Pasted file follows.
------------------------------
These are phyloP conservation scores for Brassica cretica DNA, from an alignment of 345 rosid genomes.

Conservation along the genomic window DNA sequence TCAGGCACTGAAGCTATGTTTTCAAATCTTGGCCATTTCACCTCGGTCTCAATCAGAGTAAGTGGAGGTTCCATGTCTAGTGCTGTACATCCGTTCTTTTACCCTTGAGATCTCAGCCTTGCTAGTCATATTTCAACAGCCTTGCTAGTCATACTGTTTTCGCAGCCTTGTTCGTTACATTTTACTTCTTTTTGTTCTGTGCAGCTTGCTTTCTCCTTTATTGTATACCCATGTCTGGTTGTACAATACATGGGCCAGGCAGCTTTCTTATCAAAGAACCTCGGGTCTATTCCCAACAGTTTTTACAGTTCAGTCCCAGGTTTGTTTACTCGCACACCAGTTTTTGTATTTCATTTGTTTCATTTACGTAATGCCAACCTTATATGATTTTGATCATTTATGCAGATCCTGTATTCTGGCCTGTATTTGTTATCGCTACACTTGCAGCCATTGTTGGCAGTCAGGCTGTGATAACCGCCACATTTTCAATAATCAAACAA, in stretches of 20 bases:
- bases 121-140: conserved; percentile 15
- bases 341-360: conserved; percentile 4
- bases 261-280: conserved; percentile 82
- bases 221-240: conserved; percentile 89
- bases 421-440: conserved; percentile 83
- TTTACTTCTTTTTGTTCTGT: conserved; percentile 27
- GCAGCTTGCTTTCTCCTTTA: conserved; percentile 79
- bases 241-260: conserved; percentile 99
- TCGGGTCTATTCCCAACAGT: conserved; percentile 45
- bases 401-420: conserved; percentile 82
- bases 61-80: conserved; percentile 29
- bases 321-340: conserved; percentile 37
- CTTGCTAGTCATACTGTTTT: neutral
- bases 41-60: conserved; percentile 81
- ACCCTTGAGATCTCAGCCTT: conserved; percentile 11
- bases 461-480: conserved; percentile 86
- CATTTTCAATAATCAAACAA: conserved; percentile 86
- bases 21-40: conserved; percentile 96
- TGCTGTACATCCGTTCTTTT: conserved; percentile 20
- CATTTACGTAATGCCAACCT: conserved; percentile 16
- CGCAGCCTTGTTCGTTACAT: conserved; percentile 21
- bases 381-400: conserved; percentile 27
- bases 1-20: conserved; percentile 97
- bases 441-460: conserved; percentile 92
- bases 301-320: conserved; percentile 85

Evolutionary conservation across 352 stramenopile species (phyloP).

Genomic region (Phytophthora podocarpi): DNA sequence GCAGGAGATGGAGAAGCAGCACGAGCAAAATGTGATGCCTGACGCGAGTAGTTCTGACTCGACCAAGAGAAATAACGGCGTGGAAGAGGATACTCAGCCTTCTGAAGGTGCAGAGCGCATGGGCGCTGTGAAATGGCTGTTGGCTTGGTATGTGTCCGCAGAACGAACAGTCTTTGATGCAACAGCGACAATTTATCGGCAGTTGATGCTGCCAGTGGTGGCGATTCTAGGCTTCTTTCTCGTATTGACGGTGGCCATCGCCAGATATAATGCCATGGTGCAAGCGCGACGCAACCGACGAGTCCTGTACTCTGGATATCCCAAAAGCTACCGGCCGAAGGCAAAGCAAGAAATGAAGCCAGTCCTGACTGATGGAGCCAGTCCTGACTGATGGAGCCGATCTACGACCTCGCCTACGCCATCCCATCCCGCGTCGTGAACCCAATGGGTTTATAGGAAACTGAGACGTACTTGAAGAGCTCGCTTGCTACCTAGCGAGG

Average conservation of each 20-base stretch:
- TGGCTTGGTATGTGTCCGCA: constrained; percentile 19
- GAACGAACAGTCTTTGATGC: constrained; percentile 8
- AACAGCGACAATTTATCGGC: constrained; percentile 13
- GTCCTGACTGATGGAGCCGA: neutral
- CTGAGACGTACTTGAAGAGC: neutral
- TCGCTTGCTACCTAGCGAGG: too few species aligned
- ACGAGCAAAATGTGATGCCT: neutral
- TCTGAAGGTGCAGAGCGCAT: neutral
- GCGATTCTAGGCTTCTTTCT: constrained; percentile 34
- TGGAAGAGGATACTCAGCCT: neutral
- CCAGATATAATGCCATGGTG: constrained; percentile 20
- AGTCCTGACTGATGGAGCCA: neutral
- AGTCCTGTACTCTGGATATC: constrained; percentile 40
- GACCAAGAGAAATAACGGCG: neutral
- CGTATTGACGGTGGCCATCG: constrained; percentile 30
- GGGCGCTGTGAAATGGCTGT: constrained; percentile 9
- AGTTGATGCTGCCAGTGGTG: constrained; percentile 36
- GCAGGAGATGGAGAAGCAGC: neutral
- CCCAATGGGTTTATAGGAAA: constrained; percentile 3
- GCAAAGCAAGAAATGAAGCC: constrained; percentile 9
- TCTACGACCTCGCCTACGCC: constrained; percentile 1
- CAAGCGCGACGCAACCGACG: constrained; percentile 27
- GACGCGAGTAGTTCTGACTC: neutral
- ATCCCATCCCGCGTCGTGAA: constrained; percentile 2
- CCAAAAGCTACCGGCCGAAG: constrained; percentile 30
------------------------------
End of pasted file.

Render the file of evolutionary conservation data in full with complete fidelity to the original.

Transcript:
These are phyloP conservation scores for Brassica cretica DNA, from an alignment of 345 rosid genomes.

Conservation along the genomic window DNA sequence TCAGGCACTGAAGCTATGTTTTCAAATCTTGGCCATTTCACCTCGGTCTCAATCAGAGTAAGTGGAGGTTCCATGTCTAGTGCTGTACATCCGTTCTTTTACCCTTGAGATCTCAGCCTTGCTAGTCATATTTCAACAGCCTTGCTAGTCATACTGTTTTCGCAGCCTTGTTCGTTACATTTTACTTCTTTTTGTTCTGTGCAGCTTGCTTTCTCCTTTATTGTATACCCATGTCTGGTTGTACAATACATGGGCCAGGCAGCTTTCTTATCAAAGAACCTCGGGTCTATTCCCAACAGTTTTTACAGTTCAGTCCCAGGTTTGTTTACTCGCACACCAGTTTTTGTATTTCATTTGTTTCATTTACGTAATGCCAACCTTATATGATTTTGATCATTTATGCAGATCCTGTATTCTGGCCTGTATTTGTTATCGCTACACTTGCAGCCATTGTTGGCAGTCAGGCTGTGATAACCGCCACATTTTCAATAATCAAACAA, in stretches of 20 bases:
- bases 121-140: conserved; percentile 15
- bases 341-360: conserved; percentile 4
- bases 261-280: conserved; percentile 82
- bases 221-240: conserved; percentile 89
- bases 421-440: conserved; percentile 83
- TTTACTTCTTTTTGTTCTGT: conserved; percentile 27
- GCAGCTTGCTTTCTCCTTTA: conserved; percentile 79
- bases 241-260: conserved; percentile 99
- TCGGGTCTATTCCCAACAGT: conserved; percentile 45
- bases 401-420: conserved; percentile 82
- bases 61-80: conserved; percentile 29
- bases 321-340: conserved; percentile 37
- CTTGCTAGTCATACTGTTTT: neutral
- bases 41-60: conserved; percentile 81
- ACCCTTGAGATCTCAGCCTT: conserved; percentile 11
- bases 461-480: conserved; percentile 86
- CATTTTCAATAATCAAACAA: conserved; percentile 86
- bases 21-40: conserved; percentile 96
- TGCTGTACATCCGTTCTTTT: conserved; percentile 20
- CATTTACGTAATGCCAACCT: conserved; percentile 16
- CGCAGCCTTGTTCGTTACAT: conserved; percentile 21
- bases 381-400: conserved; percentile 27
- bases 1-20: conserved; percentile 97
- bases 441-460: conserved; percentile 92
- bases 301-320: conserved; percentile 85

Evolutionary conservation across 352 stramenopile species (phyloP).

Genomic region (Phytophthora podocarpi): DNA sequence GCAGGAGATGGAGAAGCAGCACGAGCAAAATGTGATGCCTGACGCGAGTAGTTCTGACTCGACCAAGAGAAATAACGGCGTGGAAGAGGATACTCAGCCTTCTGAAGGTGCAGAGCGCATGGGCGCTGTGAAATGGCTGTTGGCTTGGTATGTGTCCGCAGAACGAACAGTCTTTGATGCAACAGCGACAATTTATCGGCAGTTGATGCTGCCAGTGGTGGCGATTCTAGGCTTCTTTCTCGTATTGACGGTGGCCATCGCCAGATATAATGCCATGGTGCAAGCGCGACGCAACCGACGAGTCCTGTACTCTGGATATCCCAAAAGCTACCGGCCGAAGGCAAAGCAAGAAATGAAGCCAGTCCTGACTGATGGAGCCAGTCCTGACTGATGGAGCCGATCTACGACCTCGCCTACGCCATCCCATCCCGCGTCGTGAACCCAATGGGTTTATAGGAAACTGAGACGTACTTGAAGAGCTCGCTTGCTACCTAGCGAGG

Average conservation of each 20-base stretch:
- TGGCTTGGTATGTGTCCGCA: constrained; percentile 19
- GAACGAACAGTCTTTGATGC: constrained; percentile 8
- AACAGCGACAATTTATCGGC: constrained; percentile 13
- GTCCTGACTGATGGAGCCGA: neutral
- CTGAGACGTACTTGAAGAGC: neutral
- TCGCTTGCTACCTAGCGAGG: too few species aligned
- ACGAGCAAAATGTGATGCCT: neutral
- TCTGAAGGTGCAGAGCGCAT: neutral
- GCGATTCTAGGCTTCTTTCT: constrained; percentile 34
- TGGAAGAGGATACTCAGCCT: neutral
- CCAGATATAATGCCATGGTG: constrained; percentile 20
- AGTCCTGACTGATGGAGCCA: neutral
- AGTCCTGTACTCTGGATATC: constrained; percentile 40
- GACCAAGAGAAATAACGGCG: neutral
- CGTATTGACGGTGGCCATCG: constrained; percentile 30
- GGGCGCTGTGAAATGGCTGT: constrained; percentile 9
- AGTTGATGCTGCCAGTGGTG: constrained; percentile 36
- GCAGGAGATGGAGAAGCAGC: neutral
- CCCAATGGGTTTATAGGAAA: constrained; percentile 3
- GCAAAGCAAGAAATGAAGCC: constrained; percentile 9
- TCTACGACCTCGCCTACGCC: constrained; percentile 1
- CAAGCGCGACGCAACCGACG: constrained; percentile 27
- GACGCGAGTAGTTCTGACTC: neutral
- ATCCCATCCCGCGTCGTGAA: constrained; percentile 2
- CCAAAAGCTACCGGCCGAAG: constrained; percentile 30